South Carolina Governor Signs Bill Banning Abortions Past 20 Weeks

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With the swish of her pen, Governor Nikki Haley (R-SC) made South Carolina the 13th state to outlaw abortions once a fetus reaches 20 weeks. There are no exceptions in the case of rape or incest, but the bill does allow for post-20 week abortions if the mother’s life is in danger or if the fetus is “incompatible with sustaining life after birth.”

“It is the purpose of the State to assert a compelling state interest in protecting the lives of unborn children from the stage at which substantial medical evidence indicates that they are capable of feeling pain,” reads the text of the bill, which was named the Pain-Capable Unborn Child Protection Act.

Reactions from the state’s General Assembly, which passed the bill on May 17, ranged from staunchly supportive to disappointed.

“I believe that an unborn child is human life and therefore I am compelled to be opposed to abortion except if the life of the mother is threatened,” said Senator Chip Campsen (R-Isle of Palms).

“Women’s reproductive rights should not be subject to politics,” said Senator Marlon Kimpson (D-Charleston).

As for the “substantial medical evidence” that a fetus feels pain at 20 weeks, as cited in the bill’s language, studies over the last decade have supported both sides of the argument, and the topic is still highly controversial. For example, a 2005 study by the Journal of the American Medical Association (JAMA) concluded that a fetus does not experience pain until after the third trimester, or at 28 weeks into the pregnancy. The study was not without controversy, however, as two of its authors were found to have ties to pro-abortion groups. One was a lawyer for an abortion rights group, NARAL, for eight months in 1999, and another was a doctor who performs abortions and was the medical director of an abortion clinic.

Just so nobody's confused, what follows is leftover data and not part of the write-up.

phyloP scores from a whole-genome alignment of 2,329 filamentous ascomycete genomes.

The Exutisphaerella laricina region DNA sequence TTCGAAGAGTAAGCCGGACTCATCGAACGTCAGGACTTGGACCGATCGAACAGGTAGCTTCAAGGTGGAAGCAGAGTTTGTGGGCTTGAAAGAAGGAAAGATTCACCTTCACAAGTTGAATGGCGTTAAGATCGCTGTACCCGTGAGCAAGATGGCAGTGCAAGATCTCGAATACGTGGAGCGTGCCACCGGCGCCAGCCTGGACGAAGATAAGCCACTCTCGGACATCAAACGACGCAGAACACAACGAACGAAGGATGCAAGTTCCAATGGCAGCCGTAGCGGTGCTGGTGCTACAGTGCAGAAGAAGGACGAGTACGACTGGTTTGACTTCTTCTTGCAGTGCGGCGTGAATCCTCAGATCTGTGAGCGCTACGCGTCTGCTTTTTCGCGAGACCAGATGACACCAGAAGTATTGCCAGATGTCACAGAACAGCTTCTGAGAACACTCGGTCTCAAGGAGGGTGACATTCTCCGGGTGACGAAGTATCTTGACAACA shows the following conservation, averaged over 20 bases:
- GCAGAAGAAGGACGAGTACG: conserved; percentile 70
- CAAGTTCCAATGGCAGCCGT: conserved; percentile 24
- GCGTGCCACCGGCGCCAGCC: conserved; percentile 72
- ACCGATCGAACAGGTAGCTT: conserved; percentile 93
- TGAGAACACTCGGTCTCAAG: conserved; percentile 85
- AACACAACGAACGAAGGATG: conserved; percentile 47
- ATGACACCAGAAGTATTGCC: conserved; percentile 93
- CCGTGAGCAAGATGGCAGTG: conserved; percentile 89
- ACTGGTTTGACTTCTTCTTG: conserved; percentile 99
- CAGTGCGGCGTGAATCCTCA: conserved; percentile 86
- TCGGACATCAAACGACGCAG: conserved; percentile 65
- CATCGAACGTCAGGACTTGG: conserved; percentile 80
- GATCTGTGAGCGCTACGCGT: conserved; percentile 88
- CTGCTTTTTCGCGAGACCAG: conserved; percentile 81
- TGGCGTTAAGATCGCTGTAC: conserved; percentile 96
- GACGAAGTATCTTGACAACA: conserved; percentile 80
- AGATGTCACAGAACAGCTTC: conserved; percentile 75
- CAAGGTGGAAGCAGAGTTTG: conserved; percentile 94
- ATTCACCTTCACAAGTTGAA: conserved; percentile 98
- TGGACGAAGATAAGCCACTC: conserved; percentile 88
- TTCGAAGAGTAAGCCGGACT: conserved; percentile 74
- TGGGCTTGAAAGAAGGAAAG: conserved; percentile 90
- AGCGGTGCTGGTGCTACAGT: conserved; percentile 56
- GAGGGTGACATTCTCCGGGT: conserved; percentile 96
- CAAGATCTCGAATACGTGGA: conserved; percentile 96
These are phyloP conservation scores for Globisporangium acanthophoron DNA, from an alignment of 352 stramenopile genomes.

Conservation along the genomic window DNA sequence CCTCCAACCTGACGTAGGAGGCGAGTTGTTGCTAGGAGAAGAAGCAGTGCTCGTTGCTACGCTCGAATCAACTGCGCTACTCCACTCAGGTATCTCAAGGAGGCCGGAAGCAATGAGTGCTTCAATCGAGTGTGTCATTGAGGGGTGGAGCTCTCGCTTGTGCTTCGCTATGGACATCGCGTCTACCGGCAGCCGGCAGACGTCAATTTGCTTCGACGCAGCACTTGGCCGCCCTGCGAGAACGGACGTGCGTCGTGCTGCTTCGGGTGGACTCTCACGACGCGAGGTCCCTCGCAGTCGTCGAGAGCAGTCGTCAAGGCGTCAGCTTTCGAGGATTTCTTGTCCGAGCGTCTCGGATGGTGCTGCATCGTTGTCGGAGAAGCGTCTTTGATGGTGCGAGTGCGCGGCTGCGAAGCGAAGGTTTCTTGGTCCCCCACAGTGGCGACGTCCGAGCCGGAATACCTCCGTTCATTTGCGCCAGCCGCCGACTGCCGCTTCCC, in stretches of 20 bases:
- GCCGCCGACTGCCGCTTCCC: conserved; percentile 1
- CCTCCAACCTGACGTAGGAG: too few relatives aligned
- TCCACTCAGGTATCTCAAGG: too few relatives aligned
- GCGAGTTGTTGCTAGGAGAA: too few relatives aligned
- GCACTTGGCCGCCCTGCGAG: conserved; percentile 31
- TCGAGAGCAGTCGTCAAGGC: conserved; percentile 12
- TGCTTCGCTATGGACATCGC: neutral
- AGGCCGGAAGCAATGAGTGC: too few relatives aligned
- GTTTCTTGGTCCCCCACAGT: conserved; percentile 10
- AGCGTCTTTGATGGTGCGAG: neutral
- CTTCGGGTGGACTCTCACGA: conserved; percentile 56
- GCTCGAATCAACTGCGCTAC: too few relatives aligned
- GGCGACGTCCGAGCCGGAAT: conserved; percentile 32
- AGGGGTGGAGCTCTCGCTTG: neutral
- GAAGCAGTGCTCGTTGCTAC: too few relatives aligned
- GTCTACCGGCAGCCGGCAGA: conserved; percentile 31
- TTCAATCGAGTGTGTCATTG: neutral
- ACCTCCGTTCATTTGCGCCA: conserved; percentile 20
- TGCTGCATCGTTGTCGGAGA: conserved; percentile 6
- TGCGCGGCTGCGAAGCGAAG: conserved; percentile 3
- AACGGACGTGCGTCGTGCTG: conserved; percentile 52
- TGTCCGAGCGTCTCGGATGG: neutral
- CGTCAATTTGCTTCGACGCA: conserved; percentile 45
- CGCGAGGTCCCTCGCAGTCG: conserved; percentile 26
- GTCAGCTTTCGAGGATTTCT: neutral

In her testimony before the U.S. House of Representatives Judiciary Committee in 2012–involving a bill that would ban abortions at 20 weeks within the jurisdiction of Washington D.C.–Colleen A. Malloy, an assistant neonatal professor at Northwestern University Feinberg School of Medicine, presented her finding that fetuses do indeed feel pain prior to 20 weeks, stating:

As early as 8 weeks post-fertilization, face skin receptors appear. At 14 weeks, sensory fibers grow into the spinal cord and connect with the thalamus. At 13-16 weeks, monoamine fibers reach the cerebral cortex, so that by 17-20 weeks the thalamo-cortical relays penetrate the cortex.

But a representative of Charleston Women’s Health Medical Center, one of three abortion clinics in South Carolina, told Law Street that the bill would not have any effect on its practice, as the clinic only provides abortions up to the 13th week of pregnancy.

Last week, the American Congress of Obstetricians and Gynecologists, South Carolina Section sent a letter to Haley, urging her to veto the bill, which they saw as a “large step backward for our state”, stating: “Only a woman and her trusted doctors—not elected officials—should make decisions about her health.”

Alec Siegel
Alec Siegel is a staff writer at Law Street Media. When he’s not working at Law Street he’s either cooking a mediocre tofu dish or enjoying a run in the woods. His passions include: gooey chocolate chips, black coffee, mountains, the Animal Kingdom in general, and John Lennon. Baklava is his achilles heel. Contact Alec at ASiegel@LawStreetMedia.com.



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